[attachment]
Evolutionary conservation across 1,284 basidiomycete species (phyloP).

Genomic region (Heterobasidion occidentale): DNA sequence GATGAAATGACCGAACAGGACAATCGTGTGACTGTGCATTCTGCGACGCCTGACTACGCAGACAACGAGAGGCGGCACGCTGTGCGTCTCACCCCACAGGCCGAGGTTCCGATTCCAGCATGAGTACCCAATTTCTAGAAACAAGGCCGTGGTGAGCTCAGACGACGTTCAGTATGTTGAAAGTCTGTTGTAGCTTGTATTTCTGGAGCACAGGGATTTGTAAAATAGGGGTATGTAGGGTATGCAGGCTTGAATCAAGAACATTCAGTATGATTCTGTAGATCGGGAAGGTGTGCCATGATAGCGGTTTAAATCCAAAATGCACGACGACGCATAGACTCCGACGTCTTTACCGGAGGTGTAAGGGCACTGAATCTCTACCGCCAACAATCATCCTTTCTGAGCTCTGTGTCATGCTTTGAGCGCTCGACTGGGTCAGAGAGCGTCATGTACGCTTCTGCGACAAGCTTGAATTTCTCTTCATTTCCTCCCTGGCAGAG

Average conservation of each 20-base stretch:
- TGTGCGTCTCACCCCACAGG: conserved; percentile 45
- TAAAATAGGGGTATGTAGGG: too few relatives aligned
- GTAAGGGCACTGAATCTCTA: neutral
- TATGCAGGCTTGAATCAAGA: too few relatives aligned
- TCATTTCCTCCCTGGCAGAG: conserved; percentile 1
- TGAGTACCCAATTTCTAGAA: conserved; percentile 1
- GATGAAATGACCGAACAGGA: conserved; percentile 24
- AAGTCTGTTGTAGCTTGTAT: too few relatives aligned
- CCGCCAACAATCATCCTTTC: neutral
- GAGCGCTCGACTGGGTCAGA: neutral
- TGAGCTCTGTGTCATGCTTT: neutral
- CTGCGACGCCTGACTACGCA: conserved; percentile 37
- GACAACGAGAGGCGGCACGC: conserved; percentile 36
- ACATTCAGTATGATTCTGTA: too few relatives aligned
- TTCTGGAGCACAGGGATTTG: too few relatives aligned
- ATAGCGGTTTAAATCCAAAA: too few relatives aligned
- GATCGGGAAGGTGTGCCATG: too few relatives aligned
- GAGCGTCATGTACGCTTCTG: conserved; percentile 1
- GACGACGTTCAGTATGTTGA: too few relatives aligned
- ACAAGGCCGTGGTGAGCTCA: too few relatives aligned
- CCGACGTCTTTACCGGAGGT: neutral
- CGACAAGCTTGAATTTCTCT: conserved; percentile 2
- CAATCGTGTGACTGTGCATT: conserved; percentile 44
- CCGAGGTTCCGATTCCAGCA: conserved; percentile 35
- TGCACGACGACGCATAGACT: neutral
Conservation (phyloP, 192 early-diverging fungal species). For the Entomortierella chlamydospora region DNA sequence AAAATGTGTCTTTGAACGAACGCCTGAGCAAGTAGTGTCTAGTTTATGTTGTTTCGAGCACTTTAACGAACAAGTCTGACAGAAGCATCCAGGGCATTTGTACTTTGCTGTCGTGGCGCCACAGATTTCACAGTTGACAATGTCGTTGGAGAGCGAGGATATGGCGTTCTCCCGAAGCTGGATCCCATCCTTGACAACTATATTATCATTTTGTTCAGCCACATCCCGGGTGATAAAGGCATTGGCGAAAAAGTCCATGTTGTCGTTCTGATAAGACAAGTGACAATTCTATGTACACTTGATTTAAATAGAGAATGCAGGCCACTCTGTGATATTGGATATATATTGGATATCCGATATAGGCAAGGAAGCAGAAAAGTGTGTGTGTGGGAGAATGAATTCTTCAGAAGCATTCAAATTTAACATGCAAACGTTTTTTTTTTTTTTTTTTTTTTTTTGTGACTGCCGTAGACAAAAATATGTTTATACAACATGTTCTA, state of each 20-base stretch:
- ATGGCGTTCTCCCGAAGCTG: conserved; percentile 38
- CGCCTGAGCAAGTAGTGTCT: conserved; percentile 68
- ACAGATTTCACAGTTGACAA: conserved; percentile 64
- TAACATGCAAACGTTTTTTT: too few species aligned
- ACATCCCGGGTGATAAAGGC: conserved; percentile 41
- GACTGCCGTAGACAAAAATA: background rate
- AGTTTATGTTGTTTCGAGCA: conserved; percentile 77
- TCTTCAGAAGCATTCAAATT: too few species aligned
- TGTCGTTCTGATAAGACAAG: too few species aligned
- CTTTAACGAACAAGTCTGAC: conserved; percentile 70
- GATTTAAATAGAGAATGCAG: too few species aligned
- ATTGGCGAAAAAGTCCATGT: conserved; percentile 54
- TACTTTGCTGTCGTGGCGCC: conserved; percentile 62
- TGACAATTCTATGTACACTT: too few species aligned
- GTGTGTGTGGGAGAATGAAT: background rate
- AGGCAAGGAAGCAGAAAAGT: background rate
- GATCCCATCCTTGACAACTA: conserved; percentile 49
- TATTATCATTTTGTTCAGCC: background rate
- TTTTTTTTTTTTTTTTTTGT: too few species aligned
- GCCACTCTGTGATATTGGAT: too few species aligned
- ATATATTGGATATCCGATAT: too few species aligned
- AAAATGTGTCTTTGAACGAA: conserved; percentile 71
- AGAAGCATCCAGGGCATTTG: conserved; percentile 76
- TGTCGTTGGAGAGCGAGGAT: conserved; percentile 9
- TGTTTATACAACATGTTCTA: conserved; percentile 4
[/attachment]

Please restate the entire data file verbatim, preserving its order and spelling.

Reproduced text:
Evolutionary conservation across 1,284 basidiomycete species (phyloP).

Genomic region (Heterobasidion occidentale): DNA sequence GATGAAATGACCGAACAGGACAATCGTGTGACTGTGCATTCTGCGACGCCTGACTACGCAGACAACGAGAGGCGGCACGCTGTGCGTCTCACCCCACAGGCCGAGGTTCCGATTCCAGCATGAGTACCCAATTTCTAGAAACAAGGCCGTGGTGAGCTCAGACGACGTTCAGTATGTTGAAAGTCTGTTGTAGCTTGTATTTCTGGAGCACAGGGATTTGTAAAATAGGGGTATGTAGGGTATGCAGGCTTGAATCAAGAACATTCAGTATGATTCTGTAGATCGGGAAGGTGTGCCATGATAGCGGTTTAAATCCAAAATGCACGACGACGCATAGACTCCGACGTCTTTACCGGAGGTGTAAGGGCACTGAATCTCTACCGCCAACAATCATCCTTTCTGAGCTCTGTGTCATGCTTTGAGCGCTCGACTGGGTCAGAGAGCGTCATGTACGCTTCTGCGACAAGCTTGAATTTCTCTTCATTTCCTCCCTGGCAGAG

Average conservation of each 20-base stretch:
- TGTGCGTCTCACCCCACAGG: conserved; percentile 45
- TAAAATAGGGGTATGTAGGG: too few relatives aligned
- GTAAGGGCACTGAATCTCTA: neutral
- TATGCAGGCTTGAATCAAGA: too few relatives aligned
- TCATTTCCTCCCTGGCAGAG: conserved; percentile 1
- TGAGTACCCAATTTCTAGAA: conserved; percentile 1
- GATGAAATGACCGAACAGGA: conserved; percentile 24
- AAGTCTGTTGTAGCTTGTAT: too few relatives aligned
- CCGCCAACAATCATCCTTTC: neutral
- GAGCGCTCGACTGGGTCAGA: neutral
- TGAGCTCTGTGTCATGCTTT: neutral
- CTGCGACGCCTGACTACGCA: conserved; percentile 37
- GACAACGAGAGGCGGCACGC: conserved; percentile 36
- ACATTCAGTATGATTCTGTA: too few relatives aligned
- TTCTGGAGCACAGGGATTTG: too few relatives aligned
- ATAGCGGTTTAAATCCAAAA: too few relatives aligned
- GATCGGGAAGGTGTGCCATG: too few relatives aligned
- GAGCGTCATGTACGCTTCTG: conserved; percentile 1
- GACGACGTTCAGTATGTTGA: too few relatives aligned
- ACAAGGCCGTGGTGAGCTCA: too few relatives aligned
- CCGACGTCTTTACCGGAGGT: neutral
- CGACAAGCTTGAATTTCTCT: conserved; percentile 2
- CAATCGTGTGACTGTGCATT: conserved; percentile 44
- CCGAGGTTCCGATTCCAGCA: conserved; percentile 35
- TGCACGACGACGCATAGACT: neutral
Conservation (phyloP, 192 early-diverging fungal species). For the Entomortierella chlamydospora region DNA sequence AAAATGTGTCTTTGAACGAACGCCTGAGCAAGTAGTGTCTAGTTTATGTTGTTTCGAGCACTTTAACGAACAAGTCTGACAGAAGCATCCAGGGCATTTGTACTTTGCTGTCGTGGCGCCACAGATTTCACAGTTGACAATGTCGTTGGAGAGCGAGGATATGGCGTTCTCCCGAAGCTGGATCCCATCCTTGACAACTATATTATCATTTTGTTCAGCCACATCCCGGGTGATAAAGGCATTGGCGAAAAAGTCCATGTTGTCGTTCTGATAAGACAAGTGACAATTCTATGTACACTTGATTTAAATAGAGAATGCAGGCCACTCTGTGATATTGGATATATATTGGATATCCGATATAGGCAAGGAAGCAGAAAAGTGTGTGTGTGGGAGAATGAATTCTTCAGAAGCATTCAAATTTAACATGCAAACGTTTTTTTTTTTTTTTTTTTTTTTTTGTGACTGCCGTAGACAAAAATATGTTTATACAACATGTTCTA, state of each 20-base stretch:
- ATGGCGTTCTCCCGAAGCTG: conserved; percentile 38
- CGCCTGAGCAAGTAGTGTCT: conserved; percentile 68
- ACAGATTTCACAGTTGACAA: conserved; percentile 64
- TAACATGCAAACGTTTTTTT: too few species aligned
- ACATCCCGGGTGATAAAGGC: conserved; percentile 41
- GACTGCCGTAGACAAAAATA: background rate
- AGTTTATGTTGTTTCGAGCA: conserved; percentile 77
- TCTTCAGAAGCATTCAAATT: too few species aligned
- TGTCGTTCTGATAAGACAAG: too few species aligned
- CTTTAACGAACAAGTCTGAC: conserved; percentile 70
- GATTTAAATAGAGAATGCAG: too few species aligned
- ATTGGCGAAAAAGTCCATGT: conserved; percentile 54
- TACTTTGCTGTCGTGGCGCC: conserved; percentile 62
- TGACAATTCTATGTACACTT: too few species aligned
- GTGTGTGTGGGAGAATGAAT: background rate
- AGGCAAGGAAGCAGAAAAGT: background rate
- GATCCCATCCTTGACAACTA: conserved; percentile 49
- TATTATCATTTTGTTCAGCC: background rate
- TTTTTTTTTTTTTTTTTTGT: too few species aligned
- GCCACTCTGTGATATTGGAT: too few species aligned
- ATATATTGGATATCCGATAT: too few species aligned
- AAAATGTGTCTTTGAACGAA: conserved; percentile 71
- AGAAGCATCCAGGGCATTTG: conserved; percentile 76
- TGTCGTTGGAGAGCGAGGAT: conserved; percentile 9
- TGTTTATACAACATGTTCTA: conserved; percentile 4